OCT 24, 2022 6:00 PM PDT

Genetic insight into a Neandertal community

49,000 years ago, deep in the Altai Mountains of Siberia lived a teenage girl who lost a tooth. That tooth would be found by scientists centuries later, and provide the first clues into the social structure of the Neandertals. This tooth provided the basis for sequencing the genome of several individuals, revealing a father-daughter pair (the daughter is to whom that tooth belonged) and other insights into the social structure of our ancestors.

In a new study published in Nature last week, scientists from the Max Planck Institute of Evolutionary Anthropology reveal more insights into this Neandertal clan. Using fossils from the Chagyrskaya and Okladnikov Caves, researchers were successfully able to sequence the genomes of 17 different individuals. These fossils once belonged to a host of individuals, including seven men and six women. Of the 17 individuals, eight were adults and five were children or young teenagers. During the genome sequencing, researchers also discovered heteroplasmies, or a special kind of genetic variant that only persists for small number of generations.

The heteroplasmies and other genetic information revealed two particularly close relationships: the teenage daughter and her father announced earlier and a young boy and an adult woman, perhaps and aunt or grandmother. But, what is more exciting is that these hetroplasmies and close relationships means that the Neandertals lived (and perhaps also died) around the same time.

The study’s authors argue that this means we now have insight into a Neandertal social community, and therefore we are able to use genetics to understand social structures. The relatively low genetic diversity found within this sample also contributes to understanding social structure. Y-chromosomes are inherited father-to-son, while mitochondrial DNA is inherited from mothers, allowing the research team to tackle the question: who moves between social communities? We know from non-human primates that the males often leave their natal group (as is the case with gorillas, for example) but of course the evidence must first exist before we can make claims about hominins.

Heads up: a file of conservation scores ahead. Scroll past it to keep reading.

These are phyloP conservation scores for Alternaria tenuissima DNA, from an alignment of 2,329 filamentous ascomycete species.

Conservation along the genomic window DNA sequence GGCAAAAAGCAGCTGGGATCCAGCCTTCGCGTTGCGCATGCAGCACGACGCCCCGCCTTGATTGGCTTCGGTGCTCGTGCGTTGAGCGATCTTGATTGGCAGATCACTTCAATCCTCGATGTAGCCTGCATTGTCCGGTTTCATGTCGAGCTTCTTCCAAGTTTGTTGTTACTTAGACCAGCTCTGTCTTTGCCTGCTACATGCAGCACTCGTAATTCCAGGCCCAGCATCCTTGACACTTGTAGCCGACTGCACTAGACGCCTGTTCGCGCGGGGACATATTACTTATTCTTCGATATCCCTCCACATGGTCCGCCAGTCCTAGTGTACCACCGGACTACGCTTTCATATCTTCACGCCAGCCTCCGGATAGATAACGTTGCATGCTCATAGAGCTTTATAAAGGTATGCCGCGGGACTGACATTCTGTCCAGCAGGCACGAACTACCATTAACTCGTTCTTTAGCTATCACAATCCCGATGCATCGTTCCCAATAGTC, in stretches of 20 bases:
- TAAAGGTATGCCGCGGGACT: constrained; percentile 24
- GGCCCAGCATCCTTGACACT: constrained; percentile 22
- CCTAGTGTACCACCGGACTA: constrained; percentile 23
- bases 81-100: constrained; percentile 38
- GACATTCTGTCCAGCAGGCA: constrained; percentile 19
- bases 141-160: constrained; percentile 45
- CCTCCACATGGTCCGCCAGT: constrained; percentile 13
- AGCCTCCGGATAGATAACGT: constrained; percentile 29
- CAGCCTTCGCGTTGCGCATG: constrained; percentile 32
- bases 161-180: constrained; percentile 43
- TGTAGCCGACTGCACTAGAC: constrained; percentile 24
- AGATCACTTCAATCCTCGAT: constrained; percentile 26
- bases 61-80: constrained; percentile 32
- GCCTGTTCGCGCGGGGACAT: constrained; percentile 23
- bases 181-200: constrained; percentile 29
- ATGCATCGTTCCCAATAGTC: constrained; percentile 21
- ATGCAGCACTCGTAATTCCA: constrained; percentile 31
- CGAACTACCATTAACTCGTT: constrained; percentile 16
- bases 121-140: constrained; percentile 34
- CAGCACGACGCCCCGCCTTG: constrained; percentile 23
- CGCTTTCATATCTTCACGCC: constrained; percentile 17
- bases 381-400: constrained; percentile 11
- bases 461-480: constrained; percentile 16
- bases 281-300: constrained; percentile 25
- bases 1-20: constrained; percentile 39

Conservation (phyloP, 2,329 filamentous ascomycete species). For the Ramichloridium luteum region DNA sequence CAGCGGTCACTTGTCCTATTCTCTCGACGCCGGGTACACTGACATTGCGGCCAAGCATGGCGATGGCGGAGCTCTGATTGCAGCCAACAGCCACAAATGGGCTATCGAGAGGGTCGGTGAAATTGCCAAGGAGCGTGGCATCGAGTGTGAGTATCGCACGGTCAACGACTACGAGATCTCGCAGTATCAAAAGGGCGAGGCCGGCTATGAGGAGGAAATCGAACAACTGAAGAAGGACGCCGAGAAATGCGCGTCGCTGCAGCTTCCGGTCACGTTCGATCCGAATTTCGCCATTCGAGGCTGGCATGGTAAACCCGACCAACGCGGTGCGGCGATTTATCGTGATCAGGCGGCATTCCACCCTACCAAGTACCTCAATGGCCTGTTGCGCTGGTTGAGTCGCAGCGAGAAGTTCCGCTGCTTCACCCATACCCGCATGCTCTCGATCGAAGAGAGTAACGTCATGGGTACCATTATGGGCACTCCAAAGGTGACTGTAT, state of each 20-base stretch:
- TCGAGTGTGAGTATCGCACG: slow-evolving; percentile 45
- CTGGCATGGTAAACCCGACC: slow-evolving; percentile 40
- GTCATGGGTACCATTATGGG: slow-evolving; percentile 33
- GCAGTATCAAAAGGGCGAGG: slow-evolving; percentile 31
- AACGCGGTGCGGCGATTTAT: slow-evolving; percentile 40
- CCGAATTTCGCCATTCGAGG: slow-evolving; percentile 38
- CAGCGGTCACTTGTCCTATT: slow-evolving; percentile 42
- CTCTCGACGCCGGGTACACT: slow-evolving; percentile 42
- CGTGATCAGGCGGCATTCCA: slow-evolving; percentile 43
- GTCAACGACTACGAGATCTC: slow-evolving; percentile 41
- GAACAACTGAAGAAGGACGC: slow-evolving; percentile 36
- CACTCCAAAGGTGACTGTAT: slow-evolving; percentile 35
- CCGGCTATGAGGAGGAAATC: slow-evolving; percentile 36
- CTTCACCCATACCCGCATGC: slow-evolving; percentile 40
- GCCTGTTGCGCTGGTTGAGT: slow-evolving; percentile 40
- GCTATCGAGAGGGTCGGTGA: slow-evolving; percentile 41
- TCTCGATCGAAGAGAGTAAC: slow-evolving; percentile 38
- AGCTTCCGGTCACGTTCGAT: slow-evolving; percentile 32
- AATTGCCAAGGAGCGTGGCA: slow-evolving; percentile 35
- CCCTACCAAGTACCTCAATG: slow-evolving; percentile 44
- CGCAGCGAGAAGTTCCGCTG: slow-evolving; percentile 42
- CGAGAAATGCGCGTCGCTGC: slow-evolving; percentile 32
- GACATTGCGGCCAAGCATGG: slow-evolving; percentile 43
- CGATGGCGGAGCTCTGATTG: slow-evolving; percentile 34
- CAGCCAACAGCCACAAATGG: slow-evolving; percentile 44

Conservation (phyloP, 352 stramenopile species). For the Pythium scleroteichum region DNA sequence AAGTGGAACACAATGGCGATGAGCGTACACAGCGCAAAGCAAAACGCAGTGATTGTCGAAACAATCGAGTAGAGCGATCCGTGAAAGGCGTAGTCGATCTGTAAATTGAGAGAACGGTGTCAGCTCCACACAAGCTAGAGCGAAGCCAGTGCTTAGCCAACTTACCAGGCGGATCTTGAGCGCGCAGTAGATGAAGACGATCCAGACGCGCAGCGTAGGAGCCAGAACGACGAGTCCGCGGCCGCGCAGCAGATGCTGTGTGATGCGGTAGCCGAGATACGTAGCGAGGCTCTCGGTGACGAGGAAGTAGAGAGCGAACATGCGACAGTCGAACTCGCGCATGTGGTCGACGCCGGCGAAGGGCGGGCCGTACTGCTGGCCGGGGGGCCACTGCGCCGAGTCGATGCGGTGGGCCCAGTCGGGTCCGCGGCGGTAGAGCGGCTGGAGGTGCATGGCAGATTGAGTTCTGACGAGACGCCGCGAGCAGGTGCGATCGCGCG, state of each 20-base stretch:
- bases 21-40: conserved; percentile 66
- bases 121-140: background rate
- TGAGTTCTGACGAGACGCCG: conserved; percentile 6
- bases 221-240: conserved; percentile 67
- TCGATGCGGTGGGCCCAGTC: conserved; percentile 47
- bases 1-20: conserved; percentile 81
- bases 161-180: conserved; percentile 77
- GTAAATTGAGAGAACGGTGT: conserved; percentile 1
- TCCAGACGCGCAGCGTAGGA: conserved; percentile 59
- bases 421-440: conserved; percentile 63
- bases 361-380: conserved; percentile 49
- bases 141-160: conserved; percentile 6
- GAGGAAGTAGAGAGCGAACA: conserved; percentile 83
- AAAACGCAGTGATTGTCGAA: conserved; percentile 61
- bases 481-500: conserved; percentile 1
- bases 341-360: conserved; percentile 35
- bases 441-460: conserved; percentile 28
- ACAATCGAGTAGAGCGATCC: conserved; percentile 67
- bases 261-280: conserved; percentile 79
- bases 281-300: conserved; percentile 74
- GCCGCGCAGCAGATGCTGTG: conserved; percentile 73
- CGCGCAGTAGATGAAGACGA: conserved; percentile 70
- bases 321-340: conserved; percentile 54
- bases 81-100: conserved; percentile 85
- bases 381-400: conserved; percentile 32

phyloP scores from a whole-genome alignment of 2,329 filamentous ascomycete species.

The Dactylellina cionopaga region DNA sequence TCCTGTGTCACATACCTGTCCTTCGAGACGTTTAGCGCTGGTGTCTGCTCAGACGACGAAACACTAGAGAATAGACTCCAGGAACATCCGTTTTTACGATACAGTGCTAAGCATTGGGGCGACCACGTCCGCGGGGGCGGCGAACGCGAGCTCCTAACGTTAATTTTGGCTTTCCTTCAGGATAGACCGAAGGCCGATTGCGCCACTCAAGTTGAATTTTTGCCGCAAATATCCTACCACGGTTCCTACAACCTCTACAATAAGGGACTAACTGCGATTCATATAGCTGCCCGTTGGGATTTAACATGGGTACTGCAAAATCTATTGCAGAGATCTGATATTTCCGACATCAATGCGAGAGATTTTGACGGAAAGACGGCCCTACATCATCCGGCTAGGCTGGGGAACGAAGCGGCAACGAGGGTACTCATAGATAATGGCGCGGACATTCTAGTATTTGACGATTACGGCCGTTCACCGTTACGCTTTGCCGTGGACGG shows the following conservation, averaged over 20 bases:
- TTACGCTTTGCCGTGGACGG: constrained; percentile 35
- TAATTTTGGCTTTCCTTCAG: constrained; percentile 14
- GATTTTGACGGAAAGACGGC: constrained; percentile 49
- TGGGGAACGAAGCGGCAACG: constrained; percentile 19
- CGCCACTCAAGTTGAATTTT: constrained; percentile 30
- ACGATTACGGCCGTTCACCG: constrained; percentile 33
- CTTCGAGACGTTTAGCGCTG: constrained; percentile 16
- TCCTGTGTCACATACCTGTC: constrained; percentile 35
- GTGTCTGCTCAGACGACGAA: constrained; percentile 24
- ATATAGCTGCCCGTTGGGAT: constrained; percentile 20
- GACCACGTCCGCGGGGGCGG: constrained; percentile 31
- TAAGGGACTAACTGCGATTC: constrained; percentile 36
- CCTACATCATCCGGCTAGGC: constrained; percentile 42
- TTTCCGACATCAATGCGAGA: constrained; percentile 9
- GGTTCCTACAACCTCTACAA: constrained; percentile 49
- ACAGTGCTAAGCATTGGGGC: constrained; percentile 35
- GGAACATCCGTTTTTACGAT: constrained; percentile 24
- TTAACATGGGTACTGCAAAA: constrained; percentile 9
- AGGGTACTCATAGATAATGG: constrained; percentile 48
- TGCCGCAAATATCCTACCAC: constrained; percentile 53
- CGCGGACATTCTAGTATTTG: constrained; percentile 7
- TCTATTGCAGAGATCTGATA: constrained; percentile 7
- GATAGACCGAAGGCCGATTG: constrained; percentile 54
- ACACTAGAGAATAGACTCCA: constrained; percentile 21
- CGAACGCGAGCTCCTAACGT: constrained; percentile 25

As it turns out, the mitochondrial genetic diversity was higher than the Y-chromosome diversity, suggesting that females were often the ones to migrate from their natal groups. The researchers were sure to point out, however, that this is just one Neandertal group. Humans, as we know, are quite flexible and different cultural norms exist in different communities—we have no way of knowing whether these results pertain to all Neandertals or just this group.

Regardless, this insight into social structure may help overturn the outdated notion that Neandertals are primitive, brutish creatures and learning more about how they lived helps to humanize them. Besides, as the authors say in an interview with NPR, these individuals lived about 10,000 years before the species went extinct; these Neandertals were probably some of the last of their kind.

 

Sources: Labroots, Nature 2022, Nature 2020, Phys.org, Massive Science, NPR

About the Author
Doctorate (PhD)
Brittany has a PhD in Biological Anthropology and is currently a National Science Foundation Postdoctoral Research Fellow in Biology at North Carolina State University. She studies human and primate evolution using 3D scanning technology and statistical analysis to answer questions about where we come from, and to whom we're related. She is also a freelance science writer, focusing on evolutionary biology and human health and medicine,
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